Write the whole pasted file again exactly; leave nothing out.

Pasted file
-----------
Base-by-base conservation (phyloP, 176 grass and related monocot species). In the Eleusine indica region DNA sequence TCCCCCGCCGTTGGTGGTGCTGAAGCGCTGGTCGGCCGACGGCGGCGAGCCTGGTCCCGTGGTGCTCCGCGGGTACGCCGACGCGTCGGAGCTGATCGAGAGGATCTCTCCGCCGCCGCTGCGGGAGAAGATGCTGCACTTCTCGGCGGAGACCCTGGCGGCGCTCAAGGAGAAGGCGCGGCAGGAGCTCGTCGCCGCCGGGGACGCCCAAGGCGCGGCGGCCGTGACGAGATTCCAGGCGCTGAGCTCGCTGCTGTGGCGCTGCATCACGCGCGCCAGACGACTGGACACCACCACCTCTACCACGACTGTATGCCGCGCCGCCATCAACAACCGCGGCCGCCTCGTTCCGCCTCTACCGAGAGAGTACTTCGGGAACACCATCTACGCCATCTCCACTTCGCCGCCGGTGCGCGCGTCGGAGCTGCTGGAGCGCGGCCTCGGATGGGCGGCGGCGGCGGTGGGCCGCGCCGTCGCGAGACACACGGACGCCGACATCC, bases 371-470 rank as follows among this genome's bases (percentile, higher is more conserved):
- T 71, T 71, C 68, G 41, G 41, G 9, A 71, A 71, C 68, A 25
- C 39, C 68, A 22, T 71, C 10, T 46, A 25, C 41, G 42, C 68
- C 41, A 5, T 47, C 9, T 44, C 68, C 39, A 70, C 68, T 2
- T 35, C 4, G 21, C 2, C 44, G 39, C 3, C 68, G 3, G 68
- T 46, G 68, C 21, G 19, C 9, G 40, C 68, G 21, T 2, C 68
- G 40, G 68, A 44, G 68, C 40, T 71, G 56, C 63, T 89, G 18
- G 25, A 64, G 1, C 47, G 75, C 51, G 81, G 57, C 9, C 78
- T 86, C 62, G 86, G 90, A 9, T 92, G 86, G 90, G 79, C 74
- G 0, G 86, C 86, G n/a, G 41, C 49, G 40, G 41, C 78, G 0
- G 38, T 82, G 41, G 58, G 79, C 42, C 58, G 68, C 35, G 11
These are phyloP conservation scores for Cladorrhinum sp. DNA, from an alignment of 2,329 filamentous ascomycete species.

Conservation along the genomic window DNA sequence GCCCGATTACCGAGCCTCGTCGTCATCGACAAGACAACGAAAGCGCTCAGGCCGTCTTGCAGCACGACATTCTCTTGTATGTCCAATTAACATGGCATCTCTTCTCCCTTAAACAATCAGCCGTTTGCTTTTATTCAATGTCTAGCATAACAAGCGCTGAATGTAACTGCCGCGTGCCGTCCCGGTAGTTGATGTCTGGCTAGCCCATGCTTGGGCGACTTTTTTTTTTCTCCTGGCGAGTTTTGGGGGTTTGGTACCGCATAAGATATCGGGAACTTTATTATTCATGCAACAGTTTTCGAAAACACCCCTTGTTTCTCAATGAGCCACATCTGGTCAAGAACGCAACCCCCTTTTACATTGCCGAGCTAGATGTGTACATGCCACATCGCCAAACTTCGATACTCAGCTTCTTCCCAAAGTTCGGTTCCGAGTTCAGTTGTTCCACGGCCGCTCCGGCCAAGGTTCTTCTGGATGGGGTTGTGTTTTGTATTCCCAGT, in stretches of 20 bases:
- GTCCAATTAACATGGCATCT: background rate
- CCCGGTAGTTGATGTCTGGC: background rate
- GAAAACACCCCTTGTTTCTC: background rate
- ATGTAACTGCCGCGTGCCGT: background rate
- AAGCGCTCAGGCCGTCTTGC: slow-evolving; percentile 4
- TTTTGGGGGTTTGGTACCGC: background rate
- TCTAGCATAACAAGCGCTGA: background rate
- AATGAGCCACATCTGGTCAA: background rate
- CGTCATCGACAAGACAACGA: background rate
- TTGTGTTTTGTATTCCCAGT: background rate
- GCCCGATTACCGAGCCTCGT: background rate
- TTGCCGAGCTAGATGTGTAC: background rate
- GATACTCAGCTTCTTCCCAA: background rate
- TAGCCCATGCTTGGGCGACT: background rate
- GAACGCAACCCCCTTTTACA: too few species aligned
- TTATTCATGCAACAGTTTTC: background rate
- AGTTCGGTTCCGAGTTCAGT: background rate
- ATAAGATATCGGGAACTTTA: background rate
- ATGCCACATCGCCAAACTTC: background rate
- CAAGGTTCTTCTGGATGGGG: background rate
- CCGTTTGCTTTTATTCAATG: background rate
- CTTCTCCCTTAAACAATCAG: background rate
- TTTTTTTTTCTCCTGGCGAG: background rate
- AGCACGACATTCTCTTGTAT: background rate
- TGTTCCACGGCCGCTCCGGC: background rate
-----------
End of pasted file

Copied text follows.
Base-by-base conservation (phyloP, 176 grass and related monocot species). In the Eleusine indica region DNA sequence TCCCCCGCCGTTGGTGGTGCTGAAGCGCTGGTCGGCCGACGGCGGCGAGCCTGGTCCCGTGGTGCTCCGCGGGTACGCCGACGCGTCGGAGCTGATCGAGAGGATCTCTCCGCCGCCGCTGCGGGAGAAGATGCTGCACTTCTCGGCGGAGACCCTGGCGGCGCTCAAGGAGAAGGCGCGGCAGGAGCTCGTCGCCGCCGGGGACGCCCAAGGCGCGGCGGCCGTGACGAGATTCCAGGCGCTGAGCTCGCTGCTGTGGCGCTGCATCACGCGCGCCAGACGACTGGACACCACCACCTCTACCACGACTGTATGCCGCGCCGCCATCAACAACCGCGGCCGCCTCGTTCCGCCTCTACCGAGAGAGTACTTCGGGAACACCATCTACGCCATCTCCACTTCGCCGCCGGTGCGCGCGTCGGAGCTGCTGGAGCGCGGCCTCGGATGGGCGGCGGCGGCGGTGGGCCGCGCCGTCGCGAGACACACGGACGCCGACATCC, bases 371-470 rank as follows among this genome's bases (percentile, higher is more conserved):
- T 71, T 71, C 68, G 41, G 41, G 9, A 71, A 71, C 68, A 25
- C 39, C 68, A 22, T 71, C 10, T 46, A 25, C 41, G 42, C 68
- C 41, A 5, T 47, C 9, T 44, C 68, C 39, A 70, C 68, T 2
- T 35, C 4, G 21, C 2, C 44, G 39, C 3, C 68, G 3, G 68
- T 46, G 68, C 21, G 19, C 9, G 40, C 68, G 21, T 2, C 68
- G 40, G 68, A 44, G 68, C 40, T 71, G 56, C 63, T 89, G 18
- G 25, A 64, G 1, C 47, G 75, C 51, G 81, G 57, C 9, C 78
- T 86, C 62, G 86, G 90, A 9, T 92, G 86, G 90, G 79, C 74
- G 0, G 86, C 86, G n/a, G 41, C 49, G 40, G 41, C 78, G 0
- G 38, T 82, G 41, G 58, G 79, C 42, C 58, G 68, C 35, G 11
These are phyloP conservation scores for Cladorrhinum sp. DNA, from an alignment of 2,329 filamentous ascomycete species.

Conservation along the genomic window DNA sequence GCCCGATTACCGAGCCTCGTCGTCATCGACAAGACAACGAAAGCGCTCAGGCCGTCTTGCAGCACGACATTCTCTTGTATGTCCAATTAACATGGCATCTCTTCTCCCTTAAACAATCAGCCGTTTGCTTTTATTCAATGTCTAGCATAACAAGCGCTGAATGTAACTGCCGCGTGCCGTCCCGGTAGTTGATGTCTGGCTAGCCCATGCTTGGGCGACTTTTTTTTTTCTCCTGGCGAGTTTTGGGGGTTTGGTACCGCATAAGATATCGGGAACTTTATTATTCATGCAACAGTTTTCGAAAACACCCCTTGTTTCTCAATGAGCCACATCTGGTCAAGAACGCAACCCCCTTTTACATTGCCGAGCTAGATGTGTACATGCCACATCGCCAAACTTCGATACTCAGCTTCTTCCCAAAGTTCGGTTCCGAGTTCAGTTGTTCCACGGCCGCTCCGGCCAAGGTTCTTCTGGATGGGGTTGTGTTTTGTATTCCCAGT, in stretches of 20 bases:
- GTCCAATTAACATGGCATCT: background rate
- CCCGGTAGTTGATGTCTGGC: background rate
- GAAAACACCCCTTGTTTCTC: background rate
- ATGTAACTGCCGCGTGCCGT: background rate
- AAGCGCTCAGGCCGTCTTGC: slow-evolving; percentile 4
- TTTTGGGGGTTTGGTACCGC: background rate
- TCTAGCATAACAAGCGCTGA: background rate
- AATGAGCCACATCTGGTCAA: background rate
- CGTCATCGACAAGACAACGA: background rate
- TTGTGTTTTGTATTCCCAGT: background rate
- GCCCGATTACCGAGCCTCGT: background rate
- TTGCCGAGCTAGATGTGTAC: background rate
- GATACTCAGCTTCTTCCCAA: background rate
- TAGCCCATGCTTGGGCGACT: background rate
- GAACGCAACCCCCTTTTACA: too few species aligned
- TTATTCATGCAACAGTTTTC: background rate
- AGTTCGGTTCCGAGTTCAGT: background rate
- ATAAGATATCGGGAACTTTA: background rate
- ATGCCACATCGCCAAACTTC: background rate
- CAAGGTTCTTCTGGATGGGG: background rate
- CCGTTTGCTTTTATTCAATG: background rate
- CTTCTCCCTTAAACAATCAG: background rate
- TTTTTTTTTCTCCTGGCGAG: background rate
- AGCACGACATTCTCTTGTAT: background rate
- TGTTCCACGGCCGCTCCGGC: background rate